From the start, I'm a Connelly fan. But I have to say, Harry Bosch was getting tiresome. So, I'm glad he has a new character, Mickey Haller, who first appeared in the Lincoln Lawer (now a pretty good film). In the Fifth Witness Mickey wrestles with the defense of a woman who is losing her house to a bank foreclosure, a current theme if there is one. He does a great job and is assisted by his team who are just as interesting as the main character. The plot twists at the end. A great read.
I had never read Camilla Lackberg but since I like Nordic whodunits, I decided to give her a try. Never more. Although the plot is interesting and complex, she doesn't succeed in bringing in together. The dialogues are especially stilted and even corny. Eamonn Riley does a reasonable job of narrating, though.
It starts out with a bang: a van load of dead and dying Chinese migrants is found near Huntsville, Texas. The story grabs you when the autopsies reveal the bodies are infected with an unknown virus. But from then on, the plot just starts to fall apart, moving back and forth between the love story of a Chinese detective and a Huntsville forensic doctor, clues leading to a people smuggling ring run by Chinese businessmen in Houston, and a disgruntled Colombian doctor who wants to infect the US population with a devastating virus. It doesn't hang together, although Simon Vance does a very good job narrating with various American accents.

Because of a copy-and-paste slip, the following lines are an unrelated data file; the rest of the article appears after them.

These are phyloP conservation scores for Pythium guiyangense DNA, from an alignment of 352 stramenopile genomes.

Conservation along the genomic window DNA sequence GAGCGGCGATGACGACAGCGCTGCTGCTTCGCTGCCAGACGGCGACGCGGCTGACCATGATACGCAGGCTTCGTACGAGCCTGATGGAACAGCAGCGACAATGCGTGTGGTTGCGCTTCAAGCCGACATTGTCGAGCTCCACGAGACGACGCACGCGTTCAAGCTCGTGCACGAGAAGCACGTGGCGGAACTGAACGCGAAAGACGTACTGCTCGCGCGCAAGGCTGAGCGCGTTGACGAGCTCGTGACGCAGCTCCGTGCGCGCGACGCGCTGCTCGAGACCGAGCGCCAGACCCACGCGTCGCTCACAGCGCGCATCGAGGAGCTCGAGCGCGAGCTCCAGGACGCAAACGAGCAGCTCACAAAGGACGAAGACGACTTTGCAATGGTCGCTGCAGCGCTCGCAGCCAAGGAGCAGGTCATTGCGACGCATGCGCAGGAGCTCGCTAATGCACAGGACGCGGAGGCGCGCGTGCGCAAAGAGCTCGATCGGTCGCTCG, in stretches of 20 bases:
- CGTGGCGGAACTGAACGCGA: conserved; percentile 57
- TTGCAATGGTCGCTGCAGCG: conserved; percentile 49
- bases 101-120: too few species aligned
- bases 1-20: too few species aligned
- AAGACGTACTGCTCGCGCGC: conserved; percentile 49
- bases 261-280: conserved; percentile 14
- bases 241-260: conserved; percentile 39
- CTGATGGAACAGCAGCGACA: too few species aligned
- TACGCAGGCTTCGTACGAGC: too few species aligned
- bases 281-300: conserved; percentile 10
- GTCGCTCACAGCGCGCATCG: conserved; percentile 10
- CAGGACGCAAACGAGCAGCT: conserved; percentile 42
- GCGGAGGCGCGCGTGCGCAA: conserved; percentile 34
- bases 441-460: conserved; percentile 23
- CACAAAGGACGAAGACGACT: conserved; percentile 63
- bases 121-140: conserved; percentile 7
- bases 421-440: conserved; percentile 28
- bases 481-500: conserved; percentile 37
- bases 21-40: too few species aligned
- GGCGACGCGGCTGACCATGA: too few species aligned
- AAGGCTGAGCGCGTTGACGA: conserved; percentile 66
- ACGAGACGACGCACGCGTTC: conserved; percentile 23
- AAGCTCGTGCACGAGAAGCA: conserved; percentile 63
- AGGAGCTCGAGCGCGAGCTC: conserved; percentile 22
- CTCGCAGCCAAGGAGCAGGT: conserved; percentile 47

This is the second Carofiglio novel I've listened to and I loved every moment. The main character is an honest defense lawyer in the city of Bari who makes a living defending all sorts of low lifes who walk into his office. But once in a while he gets a client he can really believe in, and this restores his love for the law and brings out his talents in court. This is no run of the mill "procedural" whodunit. Sean Barrett, as always, does an outstanding job.
I hadn't read Robert Wilson in a while and going back to him with Ignorance of Blood was a good reading experience. He's clearly become a better writer over the years. His characters are complex and interesting. The plot is convoluted, many layered. But it's a bit much: his hero, Falc??n, is a Spanish superman. Nonetheless, I loved Se??n Barrett's performance.